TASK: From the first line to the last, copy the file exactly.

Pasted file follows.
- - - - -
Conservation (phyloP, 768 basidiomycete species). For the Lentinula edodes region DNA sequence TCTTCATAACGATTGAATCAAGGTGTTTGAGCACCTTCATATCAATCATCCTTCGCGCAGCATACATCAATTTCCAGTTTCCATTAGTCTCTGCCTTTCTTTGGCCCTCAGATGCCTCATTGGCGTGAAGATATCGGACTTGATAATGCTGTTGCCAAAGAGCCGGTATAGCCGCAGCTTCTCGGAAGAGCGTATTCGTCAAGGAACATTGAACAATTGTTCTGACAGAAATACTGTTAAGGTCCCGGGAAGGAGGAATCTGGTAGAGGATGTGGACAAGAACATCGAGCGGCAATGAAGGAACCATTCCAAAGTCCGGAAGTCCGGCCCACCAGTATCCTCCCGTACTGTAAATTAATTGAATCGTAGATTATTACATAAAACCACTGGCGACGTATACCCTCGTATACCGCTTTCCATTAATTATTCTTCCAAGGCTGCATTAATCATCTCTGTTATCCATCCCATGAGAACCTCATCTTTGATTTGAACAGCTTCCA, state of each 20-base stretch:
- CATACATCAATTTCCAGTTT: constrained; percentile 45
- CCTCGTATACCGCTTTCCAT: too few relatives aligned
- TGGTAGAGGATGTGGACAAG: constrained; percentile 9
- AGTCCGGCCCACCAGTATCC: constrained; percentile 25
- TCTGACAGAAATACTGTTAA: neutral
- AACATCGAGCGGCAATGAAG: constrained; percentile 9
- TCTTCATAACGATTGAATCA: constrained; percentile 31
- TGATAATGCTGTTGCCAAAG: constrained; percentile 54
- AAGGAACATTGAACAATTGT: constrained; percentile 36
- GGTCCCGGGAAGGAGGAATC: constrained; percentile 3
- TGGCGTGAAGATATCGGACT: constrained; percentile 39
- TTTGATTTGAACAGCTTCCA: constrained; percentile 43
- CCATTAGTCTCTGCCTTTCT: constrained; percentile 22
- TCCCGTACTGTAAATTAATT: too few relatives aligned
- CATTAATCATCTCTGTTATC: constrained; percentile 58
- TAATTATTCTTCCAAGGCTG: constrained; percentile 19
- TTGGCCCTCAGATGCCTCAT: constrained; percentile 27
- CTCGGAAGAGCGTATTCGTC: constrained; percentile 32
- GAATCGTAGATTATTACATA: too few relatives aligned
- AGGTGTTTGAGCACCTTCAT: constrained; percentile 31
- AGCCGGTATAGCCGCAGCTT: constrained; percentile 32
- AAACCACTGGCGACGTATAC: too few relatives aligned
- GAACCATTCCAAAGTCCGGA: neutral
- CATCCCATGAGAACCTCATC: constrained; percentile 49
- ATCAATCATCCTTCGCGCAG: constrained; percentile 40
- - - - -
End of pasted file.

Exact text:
Conservation (phyloP, 768 basidiomycete species). For the Lentinula edodes region DNA sequence TCTTCATAACGATTGAATCAAGGTGTTTGAGCACCTTCATATCAATCATCCTTCGCGCAGCATACATCAATTTCCAGTTTCCATTAGTCTCTGCCTTTCTTTGGCCCTCAGATGCCTCATTGGCGTGAAGATATCGGACTTGATAATGCTGTTGCCAAAGAGCCGGTATAGCCGCAGCTTCTCGGAAGAGCGTATTCGTCAAGGAACATTGAACAATTGTTCTGACAGAAATACTGTTAAGGTCCCGGGAAGGAGGAATCTGGTAGAGGATGTGGACAAGAACATCGAGCGGCAATGAAGGAACCATTCCAAAGTCCGGAAGTCCGGCCCACCAGTATCCTCCCGTACTGTAAATTAATTGAATCGTAGATTATTACATAAAACCACTGGCGACGTATACCCTCGTATACCGCTTTCCATTAATTATTCTTCCAAGGCTGCATTAATCATCTCTGTTATCCATCCCATGAGAACCTCATCTTTGATTTGAACAGCTTCCA, state of each 20-base stretch:
- CATACATCAATTTCCAGTTT: constrained; percentile 45
- CCTCGTATACCGCTTTCCAT: too few relatives aligned
- TGGTAGAGGATGTGGACAAG: constrained; percentile 9
- AGTCCGGCCCACCAGTATCC: constrained; percentile 25
- TCTGACAGAAATACTGTTAA: neutral
- AACATCGAGCGGCAATGAAG: constrained; percentile 9
- TCTTCATAACGATTGAATCA: constrained; percentile 31
- TGATAATGCTGTTGCCAAAG: constrained; percentile 54
- AAGGAACATTGAACAATTGT: constrained; percentile 36
- GGTCCCGGGAAGGAGGAATC: constrained; percentile 3
- TGGCGTGAAGATATCGGACT: constrained; percentile 39
- TTTGATTTGAACAGCTTCCA: constrained; percentile 43
- CCATTAGTCTCTGCCTTTCT: constrained; percentile 22
- TCCCGTACTGTAAATTAATT: too few relatives aligned
- CATTAATCATCTCTGTTATC: constrained; percentile 58
- TAATTATTCTTCCAAGGCTG: constrained; percentile 19
- TTGGCCCTCAGATGCCTCAT: constrained; percentile 27
- CTCGGAAGAGCGTATTCGTC: constrained; percentile 32
- GAATCGTAGATTATTACATA: too few relatives aligned
- AGGTGTTTGAGCACCTTCAT: constrained; percentile 31
- AGCCGGTATAGCCGCAGCTT: constrained; percentile 32
- AAACCACTGGCGACGTATAC: too few relatives aligned
- GAACCATTCCAAAGTCCGGA: neutral
- CATCCCATGAGAACCTCATC: constrained; percentile 49
- ATCAATCATCCTTCGCGCAG: constrained; percentile 40